James, Duke of Monmouth, the adored illegitimate son of Charles II, was born in exile the very year that his grandfather was executed and the English monarchy abolished. Abducted from his mother on his father’s orders, he emerged from a childhood in the backstreets of Rotterdam to command the ballrooms of Paris, the brothels of Covent Garden and the battlefields of Flanders. Pepys described him as ‘the most skittish, leaping gallant that ever I saw, always in action, vaulting or leaping or clambering’.
Such was his appeal that when the monarchy itself came under threat, the cry was for Monmouth to succeed Charles II as King. He inspired both delight and disgust, adulation and abhorrence and, in time, love and loyalty almost beyond fathoming. Louis XIV was his mentor, Nell Gwyn his protector, D’Artagnan his lieutenant, William of Orange his confidant, John Dryden his censor and John Locke his comrade.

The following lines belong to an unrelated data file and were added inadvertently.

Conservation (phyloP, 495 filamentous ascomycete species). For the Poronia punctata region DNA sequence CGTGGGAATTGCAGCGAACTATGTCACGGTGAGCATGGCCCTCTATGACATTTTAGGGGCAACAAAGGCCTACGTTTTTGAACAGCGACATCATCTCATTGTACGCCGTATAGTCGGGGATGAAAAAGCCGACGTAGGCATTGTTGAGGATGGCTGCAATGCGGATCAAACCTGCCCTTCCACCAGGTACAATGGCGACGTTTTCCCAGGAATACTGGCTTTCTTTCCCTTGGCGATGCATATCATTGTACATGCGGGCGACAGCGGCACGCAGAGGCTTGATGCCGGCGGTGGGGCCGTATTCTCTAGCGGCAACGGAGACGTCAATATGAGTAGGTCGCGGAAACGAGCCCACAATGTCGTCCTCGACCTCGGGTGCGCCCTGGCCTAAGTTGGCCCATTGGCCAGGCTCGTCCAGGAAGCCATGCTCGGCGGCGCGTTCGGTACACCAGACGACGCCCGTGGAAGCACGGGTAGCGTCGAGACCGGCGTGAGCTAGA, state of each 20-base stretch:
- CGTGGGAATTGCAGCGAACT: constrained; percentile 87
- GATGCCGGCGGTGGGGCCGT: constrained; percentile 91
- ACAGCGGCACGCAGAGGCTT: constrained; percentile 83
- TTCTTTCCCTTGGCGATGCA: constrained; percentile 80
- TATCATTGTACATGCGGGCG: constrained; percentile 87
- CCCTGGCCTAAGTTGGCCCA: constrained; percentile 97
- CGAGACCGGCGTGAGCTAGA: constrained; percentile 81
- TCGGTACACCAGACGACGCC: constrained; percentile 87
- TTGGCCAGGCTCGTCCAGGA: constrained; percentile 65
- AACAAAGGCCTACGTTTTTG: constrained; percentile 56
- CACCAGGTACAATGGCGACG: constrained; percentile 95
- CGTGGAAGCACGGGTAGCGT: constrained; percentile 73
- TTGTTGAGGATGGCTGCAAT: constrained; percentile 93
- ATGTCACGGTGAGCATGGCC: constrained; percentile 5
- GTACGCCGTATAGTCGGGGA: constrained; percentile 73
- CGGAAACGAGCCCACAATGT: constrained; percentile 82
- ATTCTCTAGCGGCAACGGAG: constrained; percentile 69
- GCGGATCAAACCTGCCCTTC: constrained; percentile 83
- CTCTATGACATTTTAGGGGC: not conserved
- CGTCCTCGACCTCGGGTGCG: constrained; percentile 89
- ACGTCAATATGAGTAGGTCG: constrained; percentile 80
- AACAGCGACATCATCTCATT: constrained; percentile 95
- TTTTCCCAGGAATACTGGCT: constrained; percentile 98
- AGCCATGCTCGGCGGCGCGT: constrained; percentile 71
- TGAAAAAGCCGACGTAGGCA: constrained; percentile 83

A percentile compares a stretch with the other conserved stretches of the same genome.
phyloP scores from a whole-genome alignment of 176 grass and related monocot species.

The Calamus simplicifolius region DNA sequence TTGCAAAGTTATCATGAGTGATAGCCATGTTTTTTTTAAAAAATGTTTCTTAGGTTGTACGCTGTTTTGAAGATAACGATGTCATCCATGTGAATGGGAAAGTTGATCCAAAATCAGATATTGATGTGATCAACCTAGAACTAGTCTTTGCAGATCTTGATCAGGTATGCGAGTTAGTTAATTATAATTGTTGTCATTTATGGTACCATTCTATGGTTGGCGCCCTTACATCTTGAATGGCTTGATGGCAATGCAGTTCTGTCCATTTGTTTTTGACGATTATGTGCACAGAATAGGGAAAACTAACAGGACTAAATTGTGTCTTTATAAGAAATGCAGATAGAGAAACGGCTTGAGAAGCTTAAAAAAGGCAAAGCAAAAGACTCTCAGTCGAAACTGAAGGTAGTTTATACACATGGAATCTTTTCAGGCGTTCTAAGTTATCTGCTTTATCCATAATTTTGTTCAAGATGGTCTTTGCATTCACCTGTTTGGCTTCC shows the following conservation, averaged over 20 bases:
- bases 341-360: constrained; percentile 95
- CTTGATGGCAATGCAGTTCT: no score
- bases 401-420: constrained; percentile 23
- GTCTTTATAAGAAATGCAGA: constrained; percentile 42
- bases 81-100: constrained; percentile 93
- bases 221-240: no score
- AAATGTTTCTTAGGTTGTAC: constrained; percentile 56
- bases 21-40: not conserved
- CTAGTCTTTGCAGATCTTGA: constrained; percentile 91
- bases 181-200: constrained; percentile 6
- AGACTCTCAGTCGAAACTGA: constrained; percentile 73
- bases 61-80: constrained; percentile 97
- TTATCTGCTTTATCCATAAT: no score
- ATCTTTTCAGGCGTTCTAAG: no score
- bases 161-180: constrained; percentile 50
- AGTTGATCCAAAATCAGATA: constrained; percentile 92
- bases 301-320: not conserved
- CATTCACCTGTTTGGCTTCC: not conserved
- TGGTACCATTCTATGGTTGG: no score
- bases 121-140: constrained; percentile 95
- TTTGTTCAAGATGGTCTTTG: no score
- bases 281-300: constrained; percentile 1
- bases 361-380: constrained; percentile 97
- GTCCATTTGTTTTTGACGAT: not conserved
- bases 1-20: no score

Anna Keay matches rigorous scholarship with a storyteller’s gift to enrapturing effect. His story is one of the bond between father and son, the power struggle between King and Parliament and the conflict between love and honour. She brings to life the warm, courageous and handsome Duke of Monmouth, a man who by his own admission ‘lived a very dissolute and irregular life’, but who was prepared to risk everything for honour and justice.
His life, culminating in his fateful invasion, provides a sweeping history of the turbulent decades in which England as we know it was forged.